First Grade Science


    Space Systems: Patterns and Cycles The Sun, Moon, and Stars

    • Observe and record the changes in the sun over a day and throughout the year, how the Moon’s illumination changes each day, how the stars can be seen, and the amount of daylight changes over the course of a year.

    • Investigate the changes throughout the day of an object’s shadow and explain a pattern based on the changing position of the Sun.

    • Utilize a data collection tool to identify that differing amounts of daylight are seen at different times of the year.

    • Chart and describe changes that occur in the appearance of the Moon over a 20-day period and identify a pattern in the lunar cycle.

    Waves: Light and Sound

    • Discover the cause and effect relationships between vibrations and movement. 

    • Investigate how sound and light behave in unique ways when they encounter different materials. 

    • Collect evidence that they can see objects only when they are illuminated.

    • Plan and conduct investigations showing the relationship between vibrations and sound.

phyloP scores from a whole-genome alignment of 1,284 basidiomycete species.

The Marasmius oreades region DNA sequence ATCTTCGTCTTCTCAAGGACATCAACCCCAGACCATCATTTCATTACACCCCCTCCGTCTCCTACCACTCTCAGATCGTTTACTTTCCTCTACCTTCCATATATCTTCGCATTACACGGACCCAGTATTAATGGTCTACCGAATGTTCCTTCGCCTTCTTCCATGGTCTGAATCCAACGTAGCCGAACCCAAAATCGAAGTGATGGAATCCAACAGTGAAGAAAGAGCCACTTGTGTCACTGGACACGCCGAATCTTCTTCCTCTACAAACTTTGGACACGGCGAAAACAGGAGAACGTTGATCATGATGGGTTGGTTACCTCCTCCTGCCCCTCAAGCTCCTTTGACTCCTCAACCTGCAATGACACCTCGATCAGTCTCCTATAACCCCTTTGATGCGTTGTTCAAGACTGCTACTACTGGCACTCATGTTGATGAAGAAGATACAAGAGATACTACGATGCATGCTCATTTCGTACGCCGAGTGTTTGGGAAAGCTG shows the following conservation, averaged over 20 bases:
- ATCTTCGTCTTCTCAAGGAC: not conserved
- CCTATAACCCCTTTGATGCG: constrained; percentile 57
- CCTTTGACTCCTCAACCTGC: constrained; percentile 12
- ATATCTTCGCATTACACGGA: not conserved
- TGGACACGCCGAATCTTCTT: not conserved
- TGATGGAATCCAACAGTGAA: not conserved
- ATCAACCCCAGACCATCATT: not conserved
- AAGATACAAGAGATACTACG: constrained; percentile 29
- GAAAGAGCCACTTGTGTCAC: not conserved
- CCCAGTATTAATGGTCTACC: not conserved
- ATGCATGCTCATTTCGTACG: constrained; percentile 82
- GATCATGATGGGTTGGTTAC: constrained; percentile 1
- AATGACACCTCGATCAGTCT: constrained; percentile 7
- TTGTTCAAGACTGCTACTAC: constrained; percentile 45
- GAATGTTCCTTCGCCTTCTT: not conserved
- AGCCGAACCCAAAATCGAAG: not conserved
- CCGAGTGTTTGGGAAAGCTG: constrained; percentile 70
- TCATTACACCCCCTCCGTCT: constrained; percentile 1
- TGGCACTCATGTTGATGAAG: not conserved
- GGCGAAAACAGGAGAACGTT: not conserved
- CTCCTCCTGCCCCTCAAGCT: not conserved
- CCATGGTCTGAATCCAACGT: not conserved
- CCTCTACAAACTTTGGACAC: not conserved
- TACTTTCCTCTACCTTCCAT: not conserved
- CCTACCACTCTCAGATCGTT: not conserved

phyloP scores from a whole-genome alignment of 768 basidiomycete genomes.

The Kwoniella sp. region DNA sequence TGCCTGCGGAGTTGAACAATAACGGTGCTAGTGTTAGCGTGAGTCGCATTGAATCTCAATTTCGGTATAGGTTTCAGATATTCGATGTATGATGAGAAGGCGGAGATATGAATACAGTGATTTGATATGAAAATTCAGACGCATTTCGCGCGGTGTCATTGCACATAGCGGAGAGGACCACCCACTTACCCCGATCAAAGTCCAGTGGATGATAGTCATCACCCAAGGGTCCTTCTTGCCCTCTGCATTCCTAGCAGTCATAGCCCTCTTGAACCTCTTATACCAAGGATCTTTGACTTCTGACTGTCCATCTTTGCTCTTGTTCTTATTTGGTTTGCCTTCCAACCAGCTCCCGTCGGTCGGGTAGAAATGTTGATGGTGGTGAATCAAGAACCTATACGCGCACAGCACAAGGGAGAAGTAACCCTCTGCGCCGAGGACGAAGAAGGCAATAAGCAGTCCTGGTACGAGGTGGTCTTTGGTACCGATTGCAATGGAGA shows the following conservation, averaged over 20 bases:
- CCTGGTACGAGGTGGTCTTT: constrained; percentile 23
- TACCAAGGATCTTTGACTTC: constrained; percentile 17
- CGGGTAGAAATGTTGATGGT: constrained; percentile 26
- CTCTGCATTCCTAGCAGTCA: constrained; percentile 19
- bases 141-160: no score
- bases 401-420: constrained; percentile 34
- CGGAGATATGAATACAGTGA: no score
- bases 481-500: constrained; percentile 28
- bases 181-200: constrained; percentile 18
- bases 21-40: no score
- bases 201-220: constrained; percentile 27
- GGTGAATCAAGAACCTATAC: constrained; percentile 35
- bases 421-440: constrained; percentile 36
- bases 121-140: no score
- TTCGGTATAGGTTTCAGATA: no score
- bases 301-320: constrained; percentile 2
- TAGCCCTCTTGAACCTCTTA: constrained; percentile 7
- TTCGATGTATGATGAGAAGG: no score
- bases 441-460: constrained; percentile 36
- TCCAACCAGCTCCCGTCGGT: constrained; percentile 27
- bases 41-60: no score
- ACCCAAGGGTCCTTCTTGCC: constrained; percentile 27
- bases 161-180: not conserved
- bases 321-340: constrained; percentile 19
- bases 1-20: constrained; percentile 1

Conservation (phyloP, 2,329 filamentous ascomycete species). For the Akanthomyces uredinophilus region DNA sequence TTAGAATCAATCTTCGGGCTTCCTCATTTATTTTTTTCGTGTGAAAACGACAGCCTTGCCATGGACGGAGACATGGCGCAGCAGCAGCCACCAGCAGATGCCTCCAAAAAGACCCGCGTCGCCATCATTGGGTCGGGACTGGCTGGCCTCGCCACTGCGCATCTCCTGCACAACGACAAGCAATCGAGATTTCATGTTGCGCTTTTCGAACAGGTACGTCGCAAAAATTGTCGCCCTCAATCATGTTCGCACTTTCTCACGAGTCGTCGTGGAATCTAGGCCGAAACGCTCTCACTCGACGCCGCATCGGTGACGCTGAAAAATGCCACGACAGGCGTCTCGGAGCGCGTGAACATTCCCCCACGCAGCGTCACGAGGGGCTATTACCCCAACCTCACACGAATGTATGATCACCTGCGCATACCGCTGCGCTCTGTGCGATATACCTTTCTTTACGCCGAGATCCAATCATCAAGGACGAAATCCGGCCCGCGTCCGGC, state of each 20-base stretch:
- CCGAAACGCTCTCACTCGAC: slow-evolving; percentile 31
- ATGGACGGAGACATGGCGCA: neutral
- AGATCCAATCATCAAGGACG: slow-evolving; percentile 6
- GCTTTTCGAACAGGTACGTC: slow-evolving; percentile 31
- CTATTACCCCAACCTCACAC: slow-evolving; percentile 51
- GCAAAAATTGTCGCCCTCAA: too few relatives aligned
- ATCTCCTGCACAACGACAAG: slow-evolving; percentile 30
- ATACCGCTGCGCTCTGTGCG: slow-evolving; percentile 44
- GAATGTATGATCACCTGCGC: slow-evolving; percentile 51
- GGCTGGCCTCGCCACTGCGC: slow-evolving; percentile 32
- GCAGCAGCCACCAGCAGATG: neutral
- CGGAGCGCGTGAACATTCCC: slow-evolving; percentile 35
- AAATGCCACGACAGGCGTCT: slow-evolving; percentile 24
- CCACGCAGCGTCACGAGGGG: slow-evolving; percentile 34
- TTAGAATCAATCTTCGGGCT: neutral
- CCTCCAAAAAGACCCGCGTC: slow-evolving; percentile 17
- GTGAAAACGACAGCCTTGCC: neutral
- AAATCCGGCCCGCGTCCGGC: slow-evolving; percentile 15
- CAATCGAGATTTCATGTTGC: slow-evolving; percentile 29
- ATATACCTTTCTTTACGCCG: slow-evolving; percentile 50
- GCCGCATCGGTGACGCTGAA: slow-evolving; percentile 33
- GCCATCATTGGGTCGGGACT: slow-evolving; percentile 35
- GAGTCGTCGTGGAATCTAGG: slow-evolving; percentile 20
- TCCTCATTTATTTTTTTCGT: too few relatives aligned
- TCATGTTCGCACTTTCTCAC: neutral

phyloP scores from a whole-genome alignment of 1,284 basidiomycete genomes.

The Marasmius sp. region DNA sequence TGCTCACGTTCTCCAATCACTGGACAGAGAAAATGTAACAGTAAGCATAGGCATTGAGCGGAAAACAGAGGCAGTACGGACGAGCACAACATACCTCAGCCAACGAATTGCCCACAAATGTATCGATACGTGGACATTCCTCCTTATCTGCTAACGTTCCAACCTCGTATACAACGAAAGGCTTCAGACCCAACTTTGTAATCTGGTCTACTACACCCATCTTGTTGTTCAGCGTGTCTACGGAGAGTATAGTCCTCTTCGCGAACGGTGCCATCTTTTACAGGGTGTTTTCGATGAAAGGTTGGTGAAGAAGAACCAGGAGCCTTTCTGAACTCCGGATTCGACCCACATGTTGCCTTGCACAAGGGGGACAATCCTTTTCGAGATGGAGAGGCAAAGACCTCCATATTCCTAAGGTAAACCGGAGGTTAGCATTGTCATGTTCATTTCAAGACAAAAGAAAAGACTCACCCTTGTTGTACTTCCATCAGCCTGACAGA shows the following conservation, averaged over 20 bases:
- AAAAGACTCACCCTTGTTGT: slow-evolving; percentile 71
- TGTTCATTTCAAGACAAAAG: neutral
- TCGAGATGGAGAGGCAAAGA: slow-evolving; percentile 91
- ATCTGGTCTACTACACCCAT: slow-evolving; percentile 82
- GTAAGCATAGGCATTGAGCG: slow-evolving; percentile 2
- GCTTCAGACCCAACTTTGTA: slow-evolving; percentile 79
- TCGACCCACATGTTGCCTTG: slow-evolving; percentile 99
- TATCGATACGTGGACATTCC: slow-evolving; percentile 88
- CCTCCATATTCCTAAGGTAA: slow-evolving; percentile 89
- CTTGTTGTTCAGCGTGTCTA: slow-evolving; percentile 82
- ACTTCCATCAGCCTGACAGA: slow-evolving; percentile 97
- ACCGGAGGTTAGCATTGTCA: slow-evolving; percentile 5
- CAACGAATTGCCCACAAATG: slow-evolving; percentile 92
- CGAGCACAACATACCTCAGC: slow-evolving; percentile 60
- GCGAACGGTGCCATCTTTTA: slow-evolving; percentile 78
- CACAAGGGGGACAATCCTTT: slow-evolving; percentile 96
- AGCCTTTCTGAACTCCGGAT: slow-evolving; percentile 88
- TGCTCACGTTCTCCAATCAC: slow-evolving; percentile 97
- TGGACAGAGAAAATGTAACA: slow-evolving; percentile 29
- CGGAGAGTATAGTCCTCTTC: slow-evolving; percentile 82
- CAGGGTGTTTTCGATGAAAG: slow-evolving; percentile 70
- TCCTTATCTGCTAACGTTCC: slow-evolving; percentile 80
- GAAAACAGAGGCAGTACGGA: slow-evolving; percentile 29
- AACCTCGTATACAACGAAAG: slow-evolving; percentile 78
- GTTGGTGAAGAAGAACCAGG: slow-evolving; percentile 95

• Design and redesign “phones” to test which one communicates sound the best over a distance.

    Structure, Function, and Information Processing

    • Identify and describe patterns in the behaviors of parents and offspring that help offspring survive.

    • Argue from evidence using physical characteristics that young plants and young animals are similar to but not exactly like their parents.

    • Observe and record how plants and animals use their external parts to overcome challenges to survival.

    • Identify real engineering solutions and the external parts of plants and animals that inspired them.

    • Design, create, and wear a device that helps them survive, grow, or meet their needs using inspiration from the external parts of plants and animals.

    Engineering is Elementary - The Best of Bugs: Designing Hand Pollinators

    • Conduct investigations to discover that plants have different parts (roots, stems, leaves, flowers, fruits) that help them survive and grow. 

    • Identify that everyday objects designed by people as solutions to problems are examples of technology.

    • Investigate the parts of a flower and the parts of a bee.  Recognize that a system may fail if a part of it is missing or is not working.

    • Conduct a fair test to determine which materials and properties of materials are good or poor choices for a design that can mimic a bee’s ability to pick up and deposit pollen.

    • Use the Engineering Design Process to engineer their own technologies for pollinating plants by hand.